Romney somersaults on to the middle ground
Do you recall just seven months ago when Romney campaign aide Eric Fehrnstrom let slip that having won the Republican primaries, his candidate would “shake it up and restart it all over again” as if wiping clean an Etch-a-Sketch screen? Romney did just that last night. From a standing start Romney executed a perfect backward somersault, landing with both feet slap-bang in front of a bemused president, who appeared quite taken aback that his rival should plant his feet firmly in the middle ground where elections are won and lost.
Take Romney’s view of regulating the market. In his personal manifesto No Apology, Romney trod a careful path, suggesting that, like his primary opponents who unwaveringly support the untrammeled free market, he was wary of overregulating business. “Excessive regulation slows the creation of new businesses and the expansion of existing businesses,” he wrote. On his website, he promises to “act swiftly to tear down the vast edifice of regulations the Obama administration has imposed on the economy.”
But in Denver last night, Romney changed his tune, suggesting that he had always been in favor of regulation, whatever impression he may have given in the past. “Regulation is essential,” he declared. “You can’t have a free market work if you don’t have regulation … Every free economy has good regulation.”
Last August, Romney told a roomful of Wall Streeters: “The extent of regulation in the banking industry has become extraordinarily burdensome following Dodd-Frank,” and said, “I’d like to repeal Dodd-Frank,” a carefully worded half-promise to remove regulations imposed on Wall Street in the aftermath of the 2008 collapse. Last night he amended his pledge. “There’s some parts of the Dodd-Frank that make all the sense in the world,” he said, and that rather than repeal it outright, he would “repeal it and replace it” with similar curbs on reckless business practices. Paul Ryan, who cites as an inspiration Ayn Rand, who thought all constraints on business were next to communism, must have been a little surprised at Romney’s brazen about-face.
Romney also wriggled on cutting taxes for the rich. In the primary debate in Rochester, Michigan, in November 2011, he was adamant he wanted to retain the Bush tax cuts, including tax breaks for the super-wealthy. Explaining that he didn’t want to raise taxes on anyone in the middle of a recession, he said: “That’s one of the reasons why we fought so hard to make sure the Bush tax cuts weren’t taken away by President Obama.” It was a refrain he had been repeating since running against John McCain in 2008. At a primary debate in Boca Raton in January 2008, he announced: “I support the Bush tax cuts … One way to [create more jobs] is by holding down taxes and making those tax cuts permanent.”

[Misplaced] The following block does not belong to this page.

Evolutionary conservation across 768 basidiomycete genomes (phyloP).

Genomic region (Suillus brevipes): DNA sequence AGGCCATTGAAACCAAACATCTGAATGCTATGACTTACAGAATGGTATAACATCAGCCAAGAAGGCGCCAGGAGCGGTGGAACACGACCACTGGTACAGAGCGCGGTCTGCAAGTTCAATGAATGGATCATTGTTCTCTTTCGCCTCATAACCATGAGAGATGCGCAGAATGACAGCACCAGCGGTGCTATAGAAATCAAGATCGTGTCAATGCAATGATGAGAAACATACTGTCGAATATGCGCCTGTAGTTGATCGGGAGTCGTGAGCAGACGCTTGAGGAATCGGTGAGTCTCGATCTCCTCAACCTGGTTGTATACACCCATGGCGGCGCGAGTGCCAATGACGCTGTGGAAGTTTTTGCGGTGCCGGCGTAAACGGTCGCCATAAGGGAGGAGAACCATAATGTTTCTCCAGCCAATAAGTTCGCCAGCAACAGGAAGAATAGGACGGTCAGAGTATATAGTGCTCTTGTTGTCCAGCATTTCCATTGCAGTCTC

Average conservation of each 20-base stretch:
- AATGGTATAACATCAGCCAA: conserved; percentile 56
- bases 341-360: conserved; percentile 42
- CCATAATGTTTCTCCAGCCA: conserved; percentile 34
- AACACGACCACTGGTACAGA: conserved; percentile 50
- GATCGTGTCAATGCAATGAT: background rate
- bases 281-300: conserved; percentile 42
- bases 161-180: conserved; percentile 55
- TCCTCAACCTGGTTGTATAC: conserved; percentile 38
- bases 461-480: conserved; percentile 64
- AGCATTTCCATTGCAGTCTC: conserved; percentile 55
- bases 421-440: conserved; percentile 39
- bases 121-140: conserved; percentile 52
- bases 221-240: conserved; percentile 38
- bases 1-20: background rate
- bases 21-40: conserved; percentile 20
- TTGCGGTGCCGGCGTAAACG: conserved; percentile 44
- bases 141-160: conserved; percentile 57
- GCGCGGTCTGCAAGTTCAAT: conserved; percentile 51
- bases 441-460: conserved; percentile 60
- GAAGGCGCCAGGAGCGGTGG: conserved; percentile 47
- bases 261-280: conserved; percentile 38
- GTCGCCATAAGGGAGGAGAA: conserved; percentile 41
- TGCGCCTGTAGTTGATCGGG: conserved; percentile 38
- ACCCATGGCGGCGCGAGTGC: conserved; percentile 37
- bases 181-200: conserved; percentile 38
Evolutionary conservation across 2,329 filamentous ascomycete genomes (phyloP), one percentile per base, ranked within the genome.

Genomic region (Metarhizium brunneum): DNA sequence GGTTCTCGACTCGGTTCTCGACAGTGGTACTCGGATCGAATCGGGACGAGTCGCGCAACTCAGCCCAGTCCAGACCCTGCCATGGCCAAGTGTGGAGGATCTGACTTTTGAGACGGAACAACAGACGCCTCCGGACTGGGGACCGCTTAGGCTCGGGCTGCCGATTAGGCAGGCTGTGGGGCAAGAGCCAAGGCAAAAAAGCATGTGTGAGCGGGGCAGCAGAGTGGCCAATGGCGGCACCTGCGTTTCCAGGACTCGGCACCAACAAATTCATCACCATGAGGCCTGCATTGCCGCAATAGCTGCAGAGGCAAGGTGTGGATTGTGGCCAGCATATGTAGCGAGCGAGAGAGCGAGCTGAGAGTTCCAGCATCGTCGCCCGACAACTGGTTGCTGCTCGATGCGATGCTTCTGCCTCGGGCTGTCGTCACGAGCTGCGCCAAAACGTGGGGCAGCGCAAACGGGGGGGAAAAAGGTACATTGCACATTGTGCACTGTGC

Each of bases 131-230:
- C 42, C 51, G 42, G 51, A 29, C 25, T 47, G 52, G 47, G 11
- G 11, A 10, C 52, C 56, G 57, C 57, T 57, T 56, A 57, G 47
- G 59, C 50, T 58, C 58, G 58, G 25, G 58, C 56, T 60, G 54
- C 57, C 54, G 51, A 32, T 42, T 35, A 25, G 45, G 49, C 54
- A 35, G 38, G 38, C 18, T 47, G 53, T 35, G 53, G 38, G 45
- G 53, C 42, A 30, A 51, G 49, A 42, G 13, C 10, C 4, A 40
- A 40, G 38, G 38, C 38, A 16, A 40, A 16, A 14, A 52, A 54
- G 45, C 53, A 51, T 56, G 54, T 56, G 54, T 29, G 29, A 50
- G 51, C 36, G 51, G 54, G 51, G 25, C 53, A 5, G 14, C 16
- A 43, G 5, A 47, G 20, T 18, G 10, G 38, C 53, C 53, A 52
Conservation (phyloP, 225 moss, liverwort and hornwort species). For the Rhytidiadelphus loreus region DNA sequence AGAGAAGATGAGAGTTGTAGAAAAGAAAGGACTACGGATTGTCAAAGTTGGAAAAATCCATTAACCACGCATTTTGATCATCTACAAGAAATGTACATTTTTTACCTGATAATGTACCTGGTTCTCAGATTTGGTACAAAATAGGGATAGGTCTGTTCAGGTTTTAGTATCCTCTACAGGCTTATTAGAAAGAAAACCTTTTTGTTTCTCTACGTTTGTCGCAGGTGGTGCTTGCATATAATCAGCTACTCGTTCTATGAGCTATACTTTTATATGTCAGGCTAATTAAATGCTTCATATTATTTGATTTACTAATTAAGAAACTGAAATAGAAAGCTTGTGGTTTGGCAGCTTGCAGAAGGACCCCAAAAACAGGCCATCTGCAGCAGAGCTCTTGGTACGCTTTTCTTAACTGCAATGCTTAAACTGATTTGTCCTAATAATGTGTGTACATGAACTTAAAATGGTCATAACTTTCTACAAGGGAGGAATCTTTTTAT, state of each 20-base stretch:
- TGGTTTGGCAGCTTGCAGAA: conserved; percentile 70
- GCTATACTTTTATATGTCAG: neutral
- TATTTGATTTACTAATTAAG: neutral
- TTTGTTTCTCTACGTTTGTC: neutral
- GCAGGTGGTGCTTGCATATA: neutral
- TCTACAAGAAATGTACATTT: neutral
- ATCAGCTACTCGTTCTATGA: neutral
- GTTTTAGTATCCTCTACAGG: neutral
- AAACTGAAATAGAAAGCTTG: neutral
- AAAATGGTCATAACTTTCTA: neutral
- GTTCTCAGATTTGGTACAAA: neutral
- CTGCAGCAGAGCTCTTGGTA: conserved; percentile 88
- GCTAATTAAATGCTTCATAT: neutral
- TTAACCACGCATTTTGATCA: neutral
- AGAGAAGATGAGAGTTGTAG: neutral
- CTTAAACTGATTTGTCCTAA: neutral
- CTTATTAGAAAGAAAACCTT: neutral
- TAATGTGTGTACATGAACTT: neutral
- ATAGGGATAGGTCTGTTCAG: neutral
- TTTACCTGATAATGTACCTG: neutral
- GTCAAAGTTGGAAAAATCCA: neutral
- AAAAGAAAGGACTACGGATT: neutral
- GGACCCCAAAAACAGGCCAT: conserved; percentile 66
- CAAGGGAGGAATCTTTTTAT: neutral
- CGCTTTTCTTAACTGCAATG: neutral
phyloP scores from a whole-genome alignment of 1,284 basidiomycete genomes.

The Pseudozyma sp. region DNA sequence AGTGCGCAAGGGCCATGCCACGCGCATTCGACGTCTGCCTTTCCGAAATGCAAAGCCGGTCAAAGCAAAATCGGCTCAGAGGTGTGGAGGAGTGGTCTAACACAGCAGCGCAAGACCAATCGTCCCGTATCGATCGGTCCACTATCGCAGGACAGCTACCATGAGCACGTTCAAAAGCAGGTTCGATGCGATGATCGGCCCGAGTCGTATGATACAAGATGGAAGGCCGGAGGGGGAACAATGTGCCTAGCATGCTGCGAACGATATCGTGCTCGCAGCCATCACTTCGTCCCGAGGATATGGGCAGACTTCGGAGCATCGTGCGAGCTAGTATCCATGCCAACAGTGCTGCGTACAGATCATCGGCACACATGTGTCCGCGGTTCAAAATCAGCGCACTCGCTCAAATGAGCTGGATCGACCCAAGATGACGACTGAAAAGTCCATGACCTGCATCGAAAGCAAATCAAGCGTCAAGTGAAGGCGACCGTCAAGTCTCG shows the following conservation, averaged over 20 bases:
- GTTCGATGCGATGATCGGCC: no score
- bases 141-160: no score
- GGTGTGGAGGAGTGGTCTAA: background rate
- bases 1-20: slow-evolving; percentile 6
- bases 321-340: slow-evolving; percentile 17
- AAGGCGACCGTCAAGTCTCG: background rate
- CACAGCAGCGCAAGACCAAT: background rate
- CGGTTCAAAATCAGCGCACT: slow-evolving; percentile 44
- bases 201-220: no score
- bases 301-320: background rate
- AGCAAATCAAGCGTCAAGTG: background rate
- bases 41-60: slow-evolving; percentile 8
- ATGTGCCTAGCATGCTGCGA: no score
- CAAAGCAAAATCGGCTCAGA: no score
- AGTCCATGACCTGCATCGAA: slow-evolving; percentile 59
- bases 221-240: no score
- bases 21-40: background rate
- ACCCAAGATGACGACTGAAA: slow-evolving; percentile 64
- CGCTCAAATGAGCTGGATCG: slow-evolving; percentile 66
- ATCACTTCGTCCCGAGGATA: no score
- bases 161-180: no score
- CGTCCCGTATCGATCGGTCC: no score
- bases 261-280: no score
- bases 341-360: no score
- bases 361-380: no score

Last night there was no mention of the Bush tax cuts – indeed, no mention of George W. Bush at all, by Romney. “I do want to reduce the burden being paid by middle-income Americans,” Romney said. “And I – and to do that that also means that I cannot reduce the burden paid by high-income Americans,” a sure indication that Romney’s pollsters have found that loading taxes on the rich is popular.
In a debate ostensibly about economic policy, there was no mention of either John Maynard Keynes, whose ideas about stimulating the economy continue to guide Obama’s Treasury team, or Friedrich Hayek, another Ryan hero and the champion of pro-austerity “Austrian economics.” But though he dare not speak his name, Romney’s proposal last night for reducing the deficit was pure Keynes: Don’t cut too much too soon to tip the economy back into recession, but put everyone back to work so they can afford to pay taxes. Or, as he put it: “There are three ways that you can cut a deficit. One, of course, is to raise taxes. Number two is to cut spending. And number three is to grow the economy, because if more people work in a growing economy they’re paying taxes and you can get the job done that way.” By backing the third option, Romney rejected the tough-love policies urged on him by his primary rivals and instead has prioritized growing the economy.
Romney displayed a nimble ability to turn on a dime, emerging with a raft of proposals that sounded reasonable and cogent. The mystery is not why Romney refashioned himself as a moderate whose competence set him apart from the president, but why Obama did not see it coming. Romney’s agile and eloquent performance was a brilliant example of political dexterity, while Obama was left stuttering and stammering into the lectern. Whatever verdict the polls deliver in the next few days, Obama now enters the second debate as the underdog. If the president doesn’t ditch his charmless demeanor and hangdog look and sharpen up his rhetoric, Romney will steal the middle ground from under his nose.
Nicholas Wapshott’s Keynes Hayek: The Clash That Defined Modern Economics has just been published in paperback by W.W. Norton. Read extracts here.
PHOTO: Republican presidential nominee Mitt Romney and his wife, Ann, stand onstage after the first presidential debate in Denver, October 3, 2012. REUTERS/Jim Urquhart